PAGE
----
". . . a very close friend of hers and I."

Cholo234

Senior Member
American English
On YouTube, I heard the following in an interview: ". . . a very close friend of hers and I."

I'm thinking that "hers and I" should be "hers and me," in order to comply with the genitive case.

Can anyone affirm my idea . . . . . or not affirm it? Thanks.
 
  • Cholo234

    Senior Member
    American English
    "And shortly after that, [name omitted], a very close friend of hers and I, felt that we wanted to do a book of her work together."
     

    velisarius

    Senior Member
    British English (Sussex)
    I see nothing wrong there. "I" is part of the subject.

    "I felt that I wanted to do a book..."
    "Jane, Jessie, and I felt that we wanted to do a book..."
    "Jane, a very close friend of hers, and I, felt that we ..."

    Or maybe the meaning is quite different. Who is friendly with whom, and what is going on?
     

    JulianStuart

    Senior Member
    English (UK then US)
    There shouldn't be a comma after I.
    I thought about that, too but agree with Velisarius. If you omit the comma, your "pattern recognition" activity (an integral part of reading), will see " xxx yyyy zzzzz and I felt that we aaa cc ddddd" where the "I felt" looks like the beginning of an independent clause following and. Although some object, I would justify the comma as representing the pause that would be necessary in speech to convey the right meaning.
     

    Andygc

    Senior Member
    British English
    There shouldn't be a comma after I.
    I agree. The comma separates the subject from the predicate, wrongly.
    The sentence structure is - Jane, parenthetic description of Jane, and I did something. No comma before the verb. I can't think of a situation in which a comma there could be correct, other than the presence of another parenthetic description:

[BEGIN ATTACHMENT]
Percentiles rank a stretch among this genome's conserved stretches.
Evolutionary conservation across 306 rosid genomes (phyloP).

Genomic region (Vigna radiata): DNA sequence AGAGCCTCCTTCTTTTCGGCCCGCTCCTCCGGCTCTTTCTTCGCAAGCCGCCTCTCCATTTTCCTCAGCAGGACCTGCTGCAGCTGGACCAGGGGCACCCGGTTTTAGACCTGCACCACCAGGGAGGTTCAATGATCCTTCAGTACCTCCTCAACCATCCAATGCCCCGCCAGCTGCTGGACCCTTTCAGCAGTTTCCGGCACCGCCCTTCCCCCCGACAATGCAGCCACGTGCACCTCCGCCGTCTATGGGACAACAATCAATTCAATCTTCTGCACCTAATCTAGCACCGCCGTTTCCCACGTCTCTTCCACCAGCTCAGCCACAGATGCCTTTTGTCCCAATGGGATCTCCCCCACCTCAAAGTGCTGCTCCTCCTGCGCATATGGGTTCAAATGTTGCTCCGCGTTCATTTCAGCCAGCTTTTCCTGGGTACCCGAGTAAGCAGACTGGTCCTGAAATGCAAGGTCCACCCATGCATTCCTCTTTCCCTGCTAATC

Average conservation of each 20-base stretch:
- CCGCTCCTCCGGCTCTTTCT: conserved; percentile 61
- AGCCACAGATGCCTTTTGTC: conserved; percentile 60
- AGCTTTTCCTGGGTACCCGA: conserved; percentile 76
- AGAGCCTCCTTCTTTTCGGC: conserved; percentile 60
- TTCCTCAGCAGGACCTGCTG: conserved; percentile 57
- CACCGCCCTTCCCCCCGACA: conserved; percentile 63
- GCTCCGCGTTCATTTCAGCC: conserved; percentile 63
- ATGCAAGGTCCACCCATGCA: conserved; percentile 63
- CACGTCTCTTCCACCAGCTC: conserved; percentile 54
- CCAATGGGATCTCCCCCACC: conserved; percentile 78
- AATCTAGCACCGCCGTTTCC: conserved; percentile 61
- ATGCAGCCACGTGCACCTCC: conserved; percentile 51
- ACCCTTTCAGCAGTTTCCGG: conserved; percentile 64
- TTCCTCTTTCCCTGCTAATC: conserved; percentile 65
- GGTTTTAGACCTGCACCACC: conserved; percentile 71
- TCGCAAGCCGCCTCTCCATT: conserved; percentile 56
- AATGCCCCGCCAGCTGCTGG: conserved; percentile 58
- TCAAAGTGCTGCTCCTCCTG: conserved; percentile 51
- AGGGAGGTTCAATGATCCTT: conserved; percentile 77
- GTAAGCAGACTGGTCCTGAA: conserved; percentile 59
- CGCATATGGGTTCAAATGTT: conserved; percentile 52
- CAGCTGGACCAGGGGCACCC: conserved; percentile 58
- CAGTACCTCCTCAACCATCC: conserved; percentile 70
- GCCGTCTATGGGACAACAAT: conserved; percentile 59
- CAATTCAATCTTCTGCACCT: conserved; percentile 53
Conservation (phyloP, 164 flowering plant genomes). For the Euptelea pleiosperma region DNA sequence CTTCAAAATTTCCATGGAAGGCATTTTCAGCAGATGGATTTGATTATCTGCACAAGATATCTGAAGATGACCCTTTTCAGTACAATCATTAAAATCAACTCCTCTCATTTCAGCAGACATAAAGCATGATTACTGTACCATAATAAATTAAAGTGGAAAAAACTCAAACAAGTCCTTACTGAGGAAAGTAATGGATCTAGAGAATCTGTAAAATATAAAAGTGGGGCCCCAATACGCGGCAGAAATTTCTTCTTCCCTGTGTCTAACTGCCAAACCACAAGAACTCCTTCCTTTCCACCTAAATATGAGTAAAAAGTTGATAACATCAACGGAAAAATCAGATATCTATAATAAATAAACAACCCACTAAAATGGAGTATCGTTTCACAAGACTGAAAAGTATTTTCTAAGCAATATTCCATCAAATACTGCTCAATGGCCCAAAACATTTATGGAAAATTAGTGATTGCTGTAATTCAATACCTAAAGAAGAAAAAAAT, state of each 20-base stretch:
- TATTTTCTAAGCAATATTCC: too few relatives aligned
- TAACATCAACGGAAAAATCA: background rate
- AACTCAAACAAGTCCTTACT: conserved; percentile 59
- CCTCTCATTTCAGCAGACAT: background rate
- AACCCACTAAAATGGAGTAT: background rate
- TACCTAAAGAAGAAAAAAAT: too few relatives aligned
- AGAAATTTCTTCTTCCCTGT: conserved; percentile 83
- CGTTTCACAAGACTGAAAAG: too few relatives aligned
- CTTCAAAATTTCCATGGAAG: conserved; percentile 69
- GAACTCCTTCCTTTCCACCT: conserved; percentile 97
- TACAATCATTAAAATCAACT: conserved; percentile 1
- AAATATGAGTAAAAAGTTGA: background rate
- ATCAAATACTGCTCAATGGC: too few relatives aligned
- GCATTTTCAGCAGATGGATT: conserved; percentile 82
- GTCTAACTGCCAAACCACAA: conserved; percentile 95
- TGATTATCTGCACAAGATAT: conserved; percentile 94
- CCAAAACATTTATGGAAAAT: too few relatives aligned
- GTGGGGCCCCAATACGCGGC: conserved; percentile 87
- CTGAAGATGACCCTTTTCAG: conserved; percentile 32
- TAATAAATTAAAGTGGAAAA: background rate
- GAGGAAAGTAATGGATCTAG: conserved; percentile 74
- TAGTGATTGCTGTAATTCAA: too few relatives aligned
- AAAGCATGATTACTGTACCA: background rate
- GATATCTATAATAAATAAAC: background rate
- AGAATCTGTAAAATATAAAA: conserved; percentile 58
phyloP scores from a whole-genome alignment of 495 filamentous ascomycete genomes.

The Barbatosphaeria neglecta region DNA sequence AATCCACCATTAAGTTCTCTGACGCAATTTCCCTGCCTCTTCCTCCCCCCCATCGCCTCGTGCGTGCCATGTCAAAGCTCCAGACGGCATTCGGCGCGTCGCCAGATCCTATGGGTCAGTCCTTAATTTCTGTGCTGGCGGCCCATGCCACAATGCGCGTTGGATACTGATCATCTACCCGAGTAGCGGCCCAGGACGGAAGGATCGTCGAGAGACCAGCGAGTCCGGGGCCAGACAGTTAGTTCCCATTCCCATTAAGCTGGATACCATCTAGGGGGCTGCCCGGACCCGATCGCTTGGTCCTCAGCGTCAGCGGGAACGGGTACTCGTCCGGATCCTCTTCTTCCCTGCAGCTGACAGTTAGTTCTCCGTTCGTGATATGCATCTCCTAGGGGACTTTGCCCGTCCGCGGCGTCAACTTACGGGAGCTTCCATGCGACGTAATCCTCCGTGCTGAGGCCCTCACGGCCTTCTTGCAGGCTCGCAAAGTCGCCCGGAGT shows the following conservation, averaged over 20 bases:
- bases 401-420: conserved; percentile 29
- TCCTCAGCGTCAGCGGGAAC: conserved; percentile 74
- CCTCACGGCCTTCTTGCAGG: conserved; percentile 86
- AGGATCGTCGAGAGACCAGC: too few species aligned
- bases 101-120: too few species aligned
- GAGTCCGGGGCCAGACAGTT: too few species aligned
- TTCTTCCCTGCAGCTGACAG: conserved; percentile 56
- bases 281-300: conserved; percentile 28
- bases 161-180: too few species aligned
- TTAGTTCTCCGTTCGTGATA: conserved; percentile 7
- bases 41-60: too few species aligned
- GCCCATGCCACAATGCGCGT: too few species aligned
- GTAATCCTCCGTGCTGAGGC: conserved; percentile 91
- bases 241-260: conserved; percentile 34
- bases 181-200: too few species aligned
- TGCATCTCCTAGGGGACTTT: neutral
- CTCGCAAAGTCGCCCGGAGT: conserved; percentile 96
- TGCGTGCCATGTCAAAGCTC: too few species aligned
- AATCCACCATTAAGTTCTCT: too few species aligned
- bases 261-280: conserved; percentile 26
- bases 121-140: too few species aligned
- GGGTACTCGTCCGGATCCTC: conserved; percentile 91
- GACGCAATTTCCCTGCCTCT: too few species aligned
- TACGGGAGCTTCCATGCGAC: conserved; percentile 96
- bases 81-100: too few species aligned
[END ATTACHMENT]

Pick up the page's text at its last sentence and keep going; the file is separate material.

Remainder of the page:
Jane, description of Jane, and I, a WR pedant, did something.
     

    JulianStuart

    Senior Member
    English (UK then US)
    Similarly, I can't imagine saying the sentence (with its intended meaning) without some gap between "I" and "did" that was longer than the gap between "did" and "something". The same sort of gap as between "Jane" and "parenthetic description". What a messy language:eek:
     

    Dokhtaregol

    Senior Member
    Persian
    On YouTube, I heard the following in an interview: ". . . a very close friend of hers and I."

    I'm thinking that "hers and I" should be "hers and me," in order to comply with the genitive case.

    Can anyone affirm my idea . . . . . or not affirm it? Thanks.

    Sorry! I have a problem! Why do you say it should be "hers and me" and not "hers and mine"?
     

    Loob

    Senior Member
    English UK
    Sorry! I have a problem! Why do you say it should be "hers and me" and not "hers and mine"?
    Yes, I wondered about that "very close friend of hers and me" too;).

    -------

    PS. I agree with everyone else that it should be "... and I" in the original sentence.
     
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